Julie Weathers

From Harry Potter to Singing Dragons

I’ve been listening to the Harry Potter movies lately. I don’t really want something to watch as I have to concentrate on it and I have the focus of a gnat lately. Hence listening to the Lord of the Rings trilogy every day for two months. However, the background noise makes the apartment feel a bit less like a tomb.

While listening to the Potter movies, I’ve been quite astounded at the true genius of the story. I’m not sure if she knew exactly where the story was going to go, but the plotting is impeccable, both in the individual books and the complete storyline.

She does things I try to do in my stories because I am not a fan of the big coincidence. Now, granted from my last post, sometimes there is a plan in the works and you are just a pawn in the game, but mostly I don’t like the MC suddenly realizing their grandmother taught them magic when they were three and they remember a spell so they can fly out of the trap.

There isn’t a lot in my stories that isn’t there for a purpose. In the opening chapter of FAR RIDER, Gen wishes she could wear the dusk perfume her mother, Amanda, sells to wealthy women. Amanda thinks the perfume has a seductive power nearly as strong as a love potion. She doesn’t realize it, but she’s right. One of the noblewomen who buys it from her has been tinkering with it and has discovered it indeed does have an almost narcotic effect on men. She’s been trying to buy the formula for years so she can perfect it for her female spies.

Amanda refuses to sell it because it’s a very rare perfume and difficult to make. It’s the one thing of value she really has besides the small family farm.

So, anyway, Gen wandering around smelling the perfume might seem like a waste of words, but it’s just a few sentences and it sets up a very important event later.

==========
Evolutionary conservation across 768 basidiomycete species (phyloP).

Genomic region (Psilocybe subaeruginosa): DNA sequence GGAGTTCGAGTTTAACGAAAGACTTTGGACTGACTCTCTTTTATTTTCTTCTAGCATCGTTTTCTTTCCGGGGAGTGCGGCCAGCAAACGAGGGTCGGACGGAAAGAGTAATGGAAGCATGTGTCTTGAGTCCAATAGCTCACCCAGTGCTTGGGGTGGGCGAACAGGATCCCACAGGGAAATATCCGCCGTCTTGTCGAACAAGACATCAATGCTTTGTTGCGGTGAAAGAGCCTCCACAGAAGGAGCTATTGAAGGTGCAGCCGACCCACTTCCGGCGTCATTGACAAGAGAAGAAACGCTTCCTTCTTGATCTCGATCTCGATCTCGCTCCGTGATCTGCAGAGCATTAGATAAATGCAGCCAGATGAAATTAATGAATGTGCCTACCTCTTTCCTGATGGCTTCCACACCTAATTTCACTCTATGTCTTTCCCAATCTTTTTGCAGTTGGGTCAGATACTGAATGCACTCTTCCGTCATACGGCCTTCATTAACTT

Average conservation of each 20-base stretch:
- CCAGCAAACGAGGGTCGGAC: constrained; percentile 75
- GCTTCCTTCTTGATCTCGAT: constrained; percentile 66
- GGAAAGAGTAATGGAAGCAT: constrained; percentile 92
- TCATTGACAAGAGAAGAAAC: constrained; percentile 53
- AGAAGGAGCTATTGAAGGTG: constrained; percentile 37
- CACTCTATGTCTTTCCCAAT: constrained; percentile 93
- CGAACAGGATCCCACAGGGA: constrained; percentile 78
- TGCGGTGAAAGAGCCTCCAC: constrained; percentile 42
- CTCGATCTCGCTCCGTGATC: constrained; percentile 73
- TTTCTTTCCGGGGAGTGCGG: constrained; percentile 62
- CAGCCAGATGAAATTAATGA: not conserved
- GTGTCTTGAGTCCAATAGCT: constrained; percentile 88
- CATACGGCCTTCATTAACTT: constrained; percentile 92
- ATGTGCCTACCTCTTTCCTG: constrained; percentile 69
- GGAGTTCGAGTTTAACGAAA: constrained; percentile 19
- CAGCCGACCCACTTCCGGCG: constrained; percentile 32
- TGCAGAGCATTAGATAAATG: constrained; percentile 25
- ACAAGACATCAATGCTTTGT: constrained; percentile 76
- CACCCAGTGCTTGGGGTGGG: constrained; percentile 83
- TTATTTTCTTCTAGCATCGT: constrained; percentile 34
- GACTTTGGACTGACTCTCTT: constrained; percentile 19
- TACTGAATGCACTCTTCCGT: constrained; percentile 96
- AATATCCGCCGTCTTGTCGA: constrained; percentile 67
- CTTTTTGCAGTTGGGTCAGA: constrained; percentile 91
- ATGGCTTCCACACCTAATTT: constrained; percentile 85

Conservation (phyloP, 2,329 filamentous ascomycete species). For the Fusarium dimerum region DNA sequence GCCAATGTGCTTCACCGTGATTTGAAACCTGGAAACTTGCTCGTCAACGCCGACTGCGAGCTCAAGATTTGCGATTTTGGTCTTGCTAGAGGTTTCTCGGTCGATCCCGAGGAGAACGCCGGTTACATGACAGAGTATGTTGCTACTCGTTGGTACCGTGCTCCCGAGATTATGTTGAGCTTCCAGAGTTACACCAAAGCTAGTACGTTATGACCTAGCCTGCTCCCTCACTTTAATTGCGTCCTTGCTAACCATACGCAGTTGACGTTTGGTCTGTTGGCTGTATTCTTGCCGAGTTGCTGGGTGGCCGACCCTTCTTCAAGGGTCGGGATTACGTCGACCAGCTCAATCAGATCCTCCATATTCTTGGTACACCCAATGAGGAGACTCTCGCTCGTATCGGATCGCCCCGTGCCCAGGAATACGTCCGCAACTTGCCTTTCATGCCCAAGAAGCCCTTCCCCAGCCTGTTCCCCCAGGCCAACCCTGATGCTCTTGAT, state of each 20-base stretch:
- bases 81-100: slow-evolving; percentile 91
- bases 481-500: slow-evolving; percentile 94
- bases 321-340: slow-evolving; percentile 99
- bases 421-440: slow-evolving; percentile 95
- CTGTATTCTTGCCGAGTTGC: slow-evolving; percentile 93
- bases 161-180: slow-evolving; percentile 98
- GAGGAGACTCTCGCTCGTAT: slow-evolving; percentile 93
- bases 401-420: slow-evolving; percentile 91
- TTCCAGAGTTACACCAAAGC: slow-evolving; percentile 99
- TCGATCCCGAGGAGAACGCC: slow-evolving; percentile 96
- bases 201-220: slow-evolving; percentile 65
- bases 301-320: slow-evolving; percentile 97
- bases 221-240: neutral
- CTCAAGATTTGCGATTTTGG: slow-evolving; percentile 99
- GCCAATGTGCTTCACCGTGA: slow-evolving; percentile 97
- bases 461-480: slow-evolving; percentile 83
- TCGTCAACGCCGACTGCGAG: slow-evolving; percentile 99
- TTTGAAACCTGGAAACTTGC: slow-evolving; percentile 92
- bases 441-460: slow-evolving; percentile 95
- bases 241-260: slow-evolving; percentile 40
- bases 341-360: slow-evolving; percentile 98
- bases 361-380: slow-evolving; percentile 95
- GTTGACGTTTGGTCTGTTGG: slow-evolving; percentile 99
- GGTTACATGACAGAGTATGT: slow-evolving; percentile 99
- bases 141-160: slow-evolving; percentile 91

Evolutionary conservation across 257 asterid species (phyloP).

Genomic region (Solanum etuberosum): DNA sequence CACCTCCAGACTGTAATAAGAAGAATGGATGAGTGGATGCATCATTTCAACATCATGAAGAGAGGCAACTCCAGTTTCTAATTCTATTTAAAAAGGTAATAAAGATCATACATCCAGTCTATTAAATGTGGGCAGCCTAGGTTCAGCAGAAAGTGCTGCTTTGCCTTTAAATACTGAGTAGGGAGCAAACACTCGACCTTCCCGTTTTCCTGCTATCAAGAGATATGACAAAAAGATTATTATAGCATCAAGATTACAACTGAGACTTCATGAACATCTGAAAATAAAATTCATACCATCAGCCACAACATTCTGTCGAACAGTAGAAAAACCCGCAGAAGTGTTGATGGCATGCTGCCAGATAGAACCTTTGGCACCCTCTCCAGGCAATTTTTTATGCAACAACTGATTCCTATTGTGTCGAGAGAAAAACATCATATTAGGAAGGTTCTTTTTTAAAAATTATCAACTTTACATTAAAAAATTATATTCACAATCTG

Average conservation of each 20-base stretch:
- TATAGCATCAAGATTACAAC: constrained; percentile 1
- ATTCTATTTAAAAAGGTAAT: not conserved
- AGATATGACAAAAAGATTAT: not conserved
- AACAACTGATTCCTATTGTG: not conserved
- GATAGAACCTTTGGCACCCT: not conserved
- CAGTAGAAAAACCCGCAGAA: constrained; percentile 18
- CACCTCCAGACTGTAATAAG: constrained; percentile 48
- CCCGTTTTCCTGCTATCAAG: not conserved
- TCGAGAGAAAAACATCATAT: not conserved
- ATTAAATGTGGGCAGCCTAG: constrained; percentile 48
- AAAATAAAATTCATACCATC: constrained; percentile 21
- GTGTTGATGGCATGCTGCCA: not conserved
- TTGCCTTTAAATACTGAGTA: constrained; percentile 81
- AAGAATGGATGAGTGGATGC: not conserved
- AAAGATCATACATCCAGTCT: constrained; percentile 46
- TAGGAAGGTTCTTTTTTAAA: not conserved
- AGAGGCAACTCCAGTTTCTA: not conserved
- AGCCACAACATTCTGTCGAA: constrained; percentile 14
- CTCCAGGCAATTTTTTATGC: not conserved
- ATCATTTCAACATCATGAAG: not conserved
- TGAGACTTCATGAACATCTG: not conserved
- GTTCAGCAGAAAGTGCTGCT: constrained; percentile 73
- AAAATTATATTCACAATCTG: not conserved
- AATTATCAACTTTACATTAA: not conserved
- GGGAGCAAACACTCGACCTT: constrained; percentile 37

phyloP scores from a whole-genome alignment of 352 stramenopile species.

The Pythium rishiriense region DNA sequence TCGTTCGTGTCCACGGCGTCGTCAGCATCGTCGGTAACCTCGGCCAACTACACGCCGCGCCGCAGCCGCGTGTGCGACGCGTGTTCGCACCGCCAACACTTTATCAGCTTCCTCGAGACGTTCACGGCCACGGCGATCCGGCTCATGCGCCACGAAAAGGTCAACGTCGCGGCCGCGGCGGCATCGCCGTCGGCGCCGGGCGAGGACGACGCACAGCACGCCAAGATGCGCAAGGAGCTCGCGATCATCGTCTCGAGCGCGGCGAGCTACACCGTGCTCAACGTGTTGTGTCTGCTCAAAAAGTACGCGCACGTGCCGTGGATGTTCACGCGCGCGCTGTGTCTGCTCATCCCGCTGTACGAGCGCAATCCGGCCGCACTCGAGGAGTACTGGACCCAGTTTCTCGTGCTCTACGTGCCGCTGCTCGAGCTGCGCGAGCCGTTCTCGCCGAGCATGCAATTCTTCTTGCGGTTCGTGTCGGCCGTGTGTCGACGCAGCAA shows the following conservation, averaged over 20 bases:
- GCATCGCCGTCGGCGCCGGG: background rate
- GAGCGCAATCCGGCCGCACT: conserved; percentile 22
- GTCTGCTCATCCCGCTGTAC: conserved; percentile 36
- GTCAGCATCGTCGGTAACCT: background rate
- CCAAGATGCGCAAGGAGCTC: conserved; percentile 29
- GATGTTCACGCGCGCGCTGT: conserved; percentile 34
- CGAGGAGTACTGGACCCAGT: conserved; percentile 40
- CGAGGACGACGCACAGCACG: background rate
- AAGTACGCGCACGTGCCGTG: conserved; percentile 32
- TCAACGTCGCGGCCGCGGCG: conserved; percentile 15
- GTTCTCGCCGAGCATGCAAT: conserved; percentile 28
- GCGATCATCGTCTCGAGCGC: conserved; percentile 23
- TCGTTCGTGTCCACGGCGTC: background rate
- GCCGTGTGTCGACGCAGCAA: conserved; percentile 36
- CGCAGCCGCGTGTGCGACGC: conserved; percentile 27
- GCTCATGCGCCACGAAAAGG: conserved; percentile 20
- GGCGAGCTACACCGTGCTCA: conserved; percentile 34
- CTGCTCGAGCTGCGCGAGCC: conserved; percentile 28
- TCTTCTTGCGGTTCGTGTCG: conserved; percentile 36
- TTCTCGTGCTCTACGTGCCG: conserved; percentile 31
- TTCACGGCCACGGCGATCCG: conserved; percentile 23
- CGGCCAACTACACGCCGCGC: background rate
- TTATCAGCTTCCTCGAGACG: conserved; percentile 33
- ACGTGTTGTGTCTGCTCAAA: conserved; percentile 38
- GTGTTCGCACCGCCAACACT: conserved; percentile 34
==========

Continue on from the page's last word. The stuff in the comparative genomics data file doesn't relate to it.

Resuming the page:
In THE CHAMBER OF SECRETS by Rowling, Ron breaks his wand. He tries to cast a spell on Draco and it backfires, and Ron is puking up slugs instead of Draco. Later, at a time of crisis, the fraud teacher Gilderoy is going to betray Ron and Harry and steals Ron’s wand. Harry has to be far enough away that Gilderoy can’t steal a wand that works. Harry also has to be far enough away that when the wand does backfire and wipes out Gilderoy’s memory instead of Harry’s, the resulting rock slide separates Ron and Harry so Harry has to go on alone to face the evil in the chamber.

Excellent plotting and layering.

There are a few things that irk me, but so it is with everything.

Someone once said, the best way to break a writer’s block is to take a book you admire and retype a few paragraphs or pages from the book. It does a few things. It gets your mind in writing gear. Subconsciously, you begin to see why certain things work for this author. The cadence of the writing. The way they structure their sentences. Their dialogue. The plotting. Foreshadowing. Things that we much understand as writers. It doesn’t mean you should try to imitate the writer, but rather learn from them.

At the end of the exercise, your mind is in writing mode and you should be able to continue on with your project.

FAR RIDER is done, as most of you know. I’m still struggling with the query and synopsis, but that will come also. I haven’t been overly concerned about it, but I am going to get them done and off my mind this month.

In the meantime, I’ve been thinking about the next project.

How do you choose your next project?

FAR RIDER is meant to be a series. Do I start on the next one? No. There are no guarantees it will sell anytime in the near future, if ever. I have faith in the story and it’s probably the best writing I’ve ever done, but timing is everything. It will sell, if it’s supposed to, when the time is right.

SONG OF ILWEN? I thought about that strongly since it is pretty much outlined, or was. There are several chapters missing. Even so, it’s a good start. There are 23,000 words that just need to be fleshed out and finished.

SONG is the story of a young elf who just wants to be a bard, but for unknown reasons, the warrior trainers are driving her hard to learn to fight. Battle bards are rare. Even in families that carry the lines, only one is born to a generation. Her sister was a battle bard, so Jhia knows her songs won’t have the coveted magic armies look for. There is no reason for Jhia to learn to fight aside from the standard training because she has no intention of joining the army.